The process of plastic injection molding can be used to create many things – everything from soda bottles to heart valves. But plastic can also be used to create toys – fantastic, mythical, iconic toys – as one Danish company discovered not long after World War II, when it became the first company in that Scandinavian country to buy such a machine.
The rest, as they say in Denmark, is historie.
The year was 1946. In the small Danish village of Billund, a toymaker named Ole Kirk Christiansen bought the aforementioned plastic injection molding machine and began experimenting with the production of plastic toys. Among them was something called the “Automatic Binding Brick,” which was inspired by a British design for a plastic toy building block that could interlock with other blocks to create houses, cars, well – anything.
Ole Kirk died in 1952, just before his son Godtfred incorporated the Automatic Binding Brick into a full-blown “System of Play,” in which the bricks are used not just to snap together willy-nilly, but to form a new environment. The first of these environments was dubbed “Town Plan No. 1,” which resembles a typical post-war suburb.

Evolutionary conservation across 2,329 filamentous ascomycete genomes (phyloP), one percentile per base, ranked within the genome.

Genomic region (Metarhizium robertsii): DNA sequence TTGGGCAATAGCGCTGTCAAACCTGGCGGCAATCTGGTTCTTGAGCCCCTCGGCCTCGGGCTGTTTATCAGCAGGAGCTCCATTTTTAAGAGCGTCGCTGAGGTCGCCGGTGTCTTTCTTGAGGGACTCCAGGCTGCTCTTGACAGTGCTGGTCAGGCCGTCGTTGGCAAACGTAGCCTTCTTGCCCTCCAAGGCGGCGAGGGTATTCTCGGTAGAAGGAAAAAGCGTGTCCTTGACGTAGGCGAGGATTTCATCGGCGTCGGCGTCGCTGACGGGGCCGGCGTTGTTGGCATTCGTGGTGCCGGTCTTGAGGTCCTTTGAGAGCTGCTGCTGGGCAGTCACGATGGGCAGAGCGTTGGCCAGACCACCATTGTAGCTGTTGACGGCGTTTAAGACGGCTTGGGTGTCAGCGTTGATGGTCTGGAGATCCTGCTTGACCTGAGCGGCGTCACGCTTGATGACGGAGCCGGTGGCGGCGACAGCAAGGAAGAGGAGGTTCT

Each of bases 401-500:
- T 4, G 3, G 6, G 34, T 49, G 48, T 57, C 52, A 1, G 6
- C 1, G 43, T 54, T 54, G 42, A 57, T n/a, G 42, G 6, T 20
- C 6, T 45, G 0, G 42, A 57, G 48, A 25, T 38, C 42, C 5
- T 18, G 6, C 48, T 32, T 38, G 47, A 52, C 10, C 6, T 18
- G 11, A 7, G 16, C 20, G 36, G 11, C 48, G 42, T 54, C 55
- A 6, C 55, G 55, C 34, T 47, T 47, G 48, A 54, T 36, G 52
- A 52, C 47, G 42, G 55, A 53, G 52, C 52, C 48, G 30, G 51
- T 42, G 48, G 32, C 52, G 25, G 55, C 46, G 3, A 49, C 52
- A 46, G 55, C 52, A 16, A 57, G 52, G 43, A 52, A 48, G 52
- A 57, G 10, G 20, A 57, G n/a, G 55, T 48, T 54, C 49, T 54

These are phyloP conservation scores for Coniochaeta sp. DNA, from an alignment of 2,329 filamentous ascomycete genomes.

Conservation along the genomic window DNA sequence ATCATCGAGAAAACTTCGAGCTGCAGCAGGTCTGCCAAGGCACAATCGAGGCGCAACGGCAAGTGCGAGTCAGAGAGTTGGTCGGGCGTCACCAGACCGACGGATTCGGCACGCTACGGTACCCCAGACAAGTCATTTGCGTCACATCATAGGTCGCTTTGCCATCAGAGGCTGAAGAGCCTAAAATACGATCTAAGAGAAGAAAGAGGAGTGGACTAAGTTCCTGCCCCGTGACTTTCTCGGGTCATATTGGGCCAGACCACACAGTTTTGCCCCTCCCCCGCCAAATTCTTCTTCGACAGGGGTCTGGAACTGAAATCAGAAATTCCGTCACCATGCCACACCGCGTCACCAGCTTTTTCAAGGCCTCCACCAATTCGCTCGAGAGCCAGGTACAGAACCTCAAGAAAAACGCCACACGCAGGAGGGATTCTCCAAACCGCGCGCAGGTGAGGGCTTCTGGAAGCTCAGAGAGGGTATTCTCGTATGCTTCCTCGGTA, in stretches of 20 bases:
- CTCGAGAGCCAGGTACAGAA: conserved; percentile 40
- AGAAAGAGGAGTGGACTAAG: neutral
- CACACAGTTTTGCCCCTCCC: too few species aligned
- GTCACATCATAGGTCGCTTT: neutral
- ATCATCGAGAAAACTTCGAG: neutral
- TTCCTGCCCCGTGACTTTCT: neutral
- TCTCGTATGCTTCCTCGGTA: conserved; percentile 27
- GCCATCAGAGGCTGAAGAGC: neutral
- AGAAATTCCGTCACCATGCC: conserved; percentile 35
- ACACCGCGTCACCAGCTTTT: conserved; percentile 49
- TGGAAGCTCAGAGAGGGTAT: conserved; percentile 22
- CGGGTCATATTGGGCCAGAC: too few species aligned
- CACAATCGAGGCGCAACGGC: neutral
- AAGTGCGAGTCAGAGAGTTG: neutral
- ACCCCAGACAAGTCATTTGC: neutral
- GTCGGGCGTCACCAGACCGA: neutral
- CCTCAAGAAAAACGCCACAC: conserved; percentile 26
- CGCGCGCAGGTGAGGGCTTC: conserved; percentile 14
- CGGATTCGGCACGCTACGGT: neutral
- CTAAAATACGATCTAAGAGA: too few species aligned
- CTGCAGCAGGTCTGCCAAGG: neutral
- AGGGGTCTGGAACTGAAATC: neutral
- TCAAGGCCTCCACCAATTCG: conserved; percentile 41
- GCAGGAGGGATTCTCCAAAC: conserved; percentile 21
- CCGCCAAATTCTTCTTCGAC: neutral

Sales were slow at first, due partly to Godtfred’s insistence that there should be a small and manageable number of bricks. It was his belief that the “maximum potential” of a child’s creativity could best be achieved “with a minimum number of elements.”
“The more we add,” he often said, as he rejected new mold designs for bricks, “the more we take away.”
Creating false scarcity was also a canny marketing tactic, as kids eagerly awaited the rare appearance of new types and colors of bricks. Adding to the brick’s mystique were “design competitions,” in which kids competed to build the most creative and beautiful towns, farms and other built environments.
By now you may be wondering what the company’s name was – and still is – all these years later. It’s an abbreviation of the Danish term leg godt, which means “play well.”
LEGO, for short.